Insomnia can increase the risk of cardiovascular events, obesity, diabetes, and other illnesses, so scientists are seeking ways to minimize this health threat. A study conducted by Wake Forest University School of Medicine researchers demonstrated that using a high-resolution, acoustic stimulation neurotechnology can significantly improve sleep quality and the autonomic nervous system.
In this randomized and controlled study of 22 adults, researchers compared changes in the Insomnia Severity Index (ISI), a self-reporting instrument to assess insomnia symptoms. Acoustic stimulation neurotechnology, called Cereset ResearchTM with Standard Operating Procedures (CR-SOP), involves using scalp sensors to monitor brain waves and software algorithms to translate specific frequencies into audible tones of varying pitch. The tones connected to brain waves are echoed back via earbuds. Roughly half of the participants received 10 sessions of CR-SOP linked to brain waves. This process allows the brain a chance to listen to itself in this acoustic mirroring process.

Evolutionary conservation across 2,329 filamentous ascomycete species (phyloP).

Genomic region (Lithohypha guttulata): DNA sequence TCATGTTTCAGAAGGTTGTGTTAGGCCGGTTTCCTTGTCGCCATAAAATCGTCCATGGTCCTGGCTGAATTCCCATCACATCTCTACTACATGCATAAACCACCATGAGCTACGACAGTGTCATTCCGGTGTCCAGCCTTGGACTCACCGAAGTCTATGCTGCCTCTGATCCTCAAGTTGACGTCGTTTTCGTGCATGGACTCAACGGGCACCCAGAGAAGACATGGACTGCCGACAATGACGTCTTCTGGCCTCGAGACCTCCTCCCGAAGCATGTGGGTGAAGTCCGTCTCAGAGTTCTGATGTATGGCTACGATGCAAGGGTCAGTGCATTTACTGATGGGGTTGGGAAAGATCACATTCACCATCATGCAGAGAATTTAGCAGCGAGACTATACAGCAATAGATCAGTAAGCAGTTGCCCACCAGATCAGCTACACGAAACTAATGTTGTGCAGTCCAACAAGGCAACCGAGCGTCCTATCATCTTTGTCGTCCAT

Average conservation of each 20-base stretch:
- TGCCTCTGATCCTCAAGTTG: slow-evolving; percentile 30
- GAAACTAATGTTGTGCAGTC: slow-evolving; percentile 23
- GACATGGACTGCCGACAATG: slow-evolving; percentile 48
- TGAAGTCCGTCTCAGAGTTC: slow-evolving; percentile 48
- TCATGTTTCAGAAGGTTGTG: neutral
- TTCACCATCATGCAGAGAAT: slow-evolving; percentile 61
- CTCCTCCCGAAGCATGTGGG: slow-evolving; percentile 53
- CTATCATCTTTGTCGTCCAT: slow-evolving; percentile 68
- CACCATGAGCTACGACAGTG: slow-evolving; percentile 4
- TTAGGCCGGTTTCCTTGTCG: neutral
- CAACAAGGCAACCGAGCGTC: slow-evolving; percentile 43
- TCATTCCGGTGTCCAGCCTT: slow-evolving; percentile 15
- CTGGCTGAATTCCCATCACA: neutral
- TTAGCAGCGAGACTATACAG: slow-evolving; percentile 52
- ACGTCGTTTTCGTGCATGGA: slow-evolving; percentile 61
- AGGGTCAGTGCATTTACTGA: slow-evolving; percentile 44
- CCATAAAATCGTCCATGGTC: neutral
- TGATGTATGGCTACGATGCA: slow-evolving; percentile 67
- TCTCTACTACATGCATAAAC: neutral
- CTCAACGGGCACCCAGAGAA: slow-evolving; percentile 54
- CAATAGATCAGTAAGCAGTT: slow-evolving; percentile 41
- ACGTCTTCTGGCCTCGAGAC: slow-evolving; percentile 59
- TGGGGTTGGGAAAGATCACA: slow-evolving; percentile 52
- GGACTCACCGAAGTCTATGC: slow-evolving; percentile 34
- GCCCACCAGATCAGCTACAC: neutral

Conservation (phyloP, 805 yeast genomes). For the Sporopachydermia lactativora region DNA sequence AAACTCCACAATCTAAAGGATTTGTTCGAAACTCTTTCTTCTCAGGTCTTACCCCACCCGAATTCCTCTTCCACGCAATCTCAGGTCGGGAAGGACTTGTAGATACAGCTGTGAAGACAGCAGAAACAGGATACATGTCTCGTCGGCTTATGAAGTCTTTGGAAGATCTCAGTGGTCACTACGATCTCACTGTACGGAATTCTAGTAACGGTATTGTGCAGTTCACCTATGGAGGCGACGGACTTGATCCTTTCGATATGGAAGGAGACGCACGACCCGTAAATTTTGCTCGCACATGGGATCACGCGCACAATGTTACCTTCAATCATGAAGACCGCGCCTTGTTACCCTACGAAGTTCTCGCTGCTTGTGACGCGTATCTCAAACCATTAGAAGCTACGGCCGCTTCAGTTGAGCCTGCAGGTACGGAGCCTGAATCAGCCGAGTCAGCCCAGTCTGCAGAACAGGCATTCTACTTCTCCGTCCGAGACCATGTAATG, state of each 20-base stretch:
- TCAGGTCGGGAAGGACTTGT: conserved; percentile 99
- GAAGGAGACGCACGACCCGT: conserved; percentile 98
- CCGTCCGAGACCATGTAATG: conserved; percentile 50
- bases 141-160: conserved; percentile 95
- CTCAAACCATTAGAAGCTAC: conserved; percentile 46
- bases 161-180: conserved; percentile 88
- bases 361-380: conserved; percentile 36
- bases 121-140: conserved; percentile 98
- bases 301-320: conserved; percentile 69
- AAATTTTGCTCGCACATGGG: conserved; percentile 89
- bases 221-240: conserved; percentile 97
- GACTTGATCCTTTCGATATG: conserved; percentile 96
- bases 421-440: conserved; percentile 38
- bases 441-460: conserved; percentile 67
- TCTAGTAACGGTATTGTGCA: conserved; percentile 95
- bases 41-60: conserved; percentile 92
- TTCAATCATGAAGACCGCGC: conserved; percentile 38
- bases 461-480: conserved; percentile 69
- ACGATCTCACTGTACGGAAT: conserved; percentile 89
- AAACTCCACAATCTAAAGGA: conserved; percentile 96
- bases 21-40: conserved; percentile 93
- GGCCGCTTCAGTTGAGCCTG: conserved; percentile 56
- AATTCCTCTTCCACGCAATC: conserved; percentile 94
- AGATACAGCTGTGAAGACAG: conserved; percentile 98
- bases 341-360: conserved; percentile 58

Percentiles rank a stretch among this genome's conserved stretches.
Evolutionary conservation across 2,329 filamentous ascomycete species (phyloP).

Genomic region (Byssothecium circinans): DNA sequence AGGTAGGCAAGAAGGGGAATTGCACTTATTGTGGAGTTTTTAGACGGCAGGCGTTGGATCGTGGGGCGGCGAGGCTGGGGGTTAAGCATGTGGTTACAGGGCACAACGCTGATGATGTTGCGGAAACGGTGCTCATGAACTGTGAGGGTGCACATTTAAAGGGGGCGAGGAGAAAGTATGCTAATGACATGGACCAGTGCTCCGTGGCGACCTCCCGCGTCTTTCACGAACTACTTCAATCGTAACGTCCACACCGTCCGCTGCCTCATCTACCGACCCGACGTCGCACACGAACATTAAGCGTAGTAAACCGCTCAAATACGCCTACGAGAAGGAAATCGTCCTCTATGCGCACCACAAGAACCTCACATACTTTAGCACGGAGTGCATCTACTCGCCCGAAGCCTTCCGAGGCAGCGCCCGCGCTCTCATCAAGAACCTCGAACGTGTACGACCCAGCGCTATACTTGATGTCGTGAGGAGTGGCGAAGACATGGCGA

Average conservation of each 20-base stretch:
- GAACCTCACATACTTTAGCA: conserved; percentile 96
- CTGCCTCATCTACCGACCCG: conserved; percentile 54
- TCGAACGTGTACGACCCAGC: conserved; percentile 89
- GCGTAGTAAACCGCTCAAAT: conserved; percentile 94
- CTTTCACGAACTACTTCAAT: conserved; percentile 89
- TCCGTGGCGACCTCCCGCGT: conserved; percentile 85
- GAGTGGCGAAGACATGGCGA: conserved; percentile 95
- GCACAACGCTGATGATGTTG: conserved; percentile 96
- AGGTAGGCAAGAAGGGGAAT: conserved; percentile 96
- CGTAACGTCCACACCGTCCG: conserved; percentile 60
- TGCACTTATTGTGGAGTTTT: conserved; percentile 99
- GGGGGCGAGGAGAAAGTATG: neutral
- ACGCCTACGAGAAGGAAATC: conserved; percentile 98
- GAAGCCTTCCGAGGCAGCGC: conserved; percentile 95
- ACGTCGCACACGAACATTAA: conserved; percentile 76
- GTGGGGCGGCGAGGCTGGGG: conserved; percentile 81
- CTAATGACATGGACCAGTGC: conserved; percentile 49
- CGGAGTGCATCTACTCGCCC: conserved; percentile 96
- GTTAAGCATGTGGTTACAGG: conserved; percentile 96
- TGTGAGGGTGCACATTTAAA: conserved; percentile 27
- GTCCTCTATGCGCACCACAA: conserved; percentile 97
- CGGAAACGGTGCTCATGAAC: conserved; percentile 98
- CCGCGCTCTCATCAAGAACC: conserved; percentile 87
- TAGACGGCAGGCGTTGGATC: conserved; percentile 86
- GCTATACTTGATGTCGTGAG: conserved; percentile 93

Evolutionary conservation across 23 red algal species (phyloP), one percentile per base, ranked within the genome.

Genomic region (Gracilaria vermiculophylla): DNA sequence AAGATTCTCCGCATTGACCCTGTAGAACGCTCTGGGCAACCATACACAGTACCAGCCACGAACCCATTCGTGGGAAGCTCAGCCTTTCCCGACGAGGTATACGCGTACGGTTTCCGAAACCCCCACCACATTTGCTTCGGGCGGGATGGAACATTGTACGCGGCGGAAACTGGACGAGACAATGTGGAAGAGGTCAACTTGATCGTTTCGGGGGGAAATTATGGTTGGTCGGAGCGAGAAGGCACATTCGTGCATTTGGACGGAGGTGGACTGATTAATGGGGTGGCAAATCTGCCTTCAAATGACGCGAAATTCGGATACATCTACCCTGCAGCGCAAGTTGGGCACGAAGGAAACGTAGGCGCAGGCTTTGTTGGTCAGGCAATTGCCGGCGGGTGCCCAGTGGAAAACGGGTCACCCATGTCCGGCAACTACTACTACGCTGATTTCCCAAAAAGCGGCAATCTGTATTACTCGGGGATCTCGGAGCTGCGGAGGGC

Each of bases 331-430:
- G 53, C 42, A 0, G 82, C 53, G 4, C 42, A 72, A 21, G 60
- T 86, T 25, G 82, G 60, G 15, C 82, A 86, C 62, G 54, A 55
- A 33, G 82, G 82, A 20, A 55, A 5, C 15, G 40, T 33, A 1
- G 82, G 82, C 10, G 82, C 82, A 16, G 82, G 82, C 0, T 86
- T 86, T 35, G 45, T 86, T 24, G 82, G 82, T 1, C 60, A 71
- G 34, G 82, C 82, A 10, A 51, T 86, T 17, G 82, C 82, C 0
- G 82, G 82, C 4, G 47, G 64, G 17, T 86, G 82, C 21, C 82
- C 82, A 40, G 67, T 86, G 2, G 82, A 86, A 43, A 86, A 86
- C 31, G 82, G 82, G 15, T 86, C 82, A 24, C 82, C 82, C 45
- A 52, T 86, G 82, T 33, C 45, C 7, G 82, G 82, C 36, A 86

The control group received 10 sessions of randomly generated auditory tones. Heart rate and blood pressure were recorded to assess autonomic cardiovascular regulation.
After completion of the sessions, the participants in the CR-SOP group reported reduced insomnia. They also showed clinically significant improvements in autonomic function across multiple measures. These measures included heart rate variability (HRV, which reflects the health of the autonomic nervous system) and baroreflex sensitivity (BRS measures blood pressure regulation). HRV is associated with many critical health and well-being outcomes. Chair of neurology at Wake Forest University School of Medicine Charles H. Tegeler, M.D., explained how the nanotechnology device works: “CR-SOP allows the brain to reset from stress patterns that contribute to insomnia. During the intervention, the brain continuously updates with respect to its own activity patterns, resulting in auto-calibration or self-optimization.” The study used standard operating procedures to ensure all participants received the same sequence of protocols.
Sources: Eureka News Alert, Global Advances in Integrative Medicine and Health, Wake Forest University School of Medicine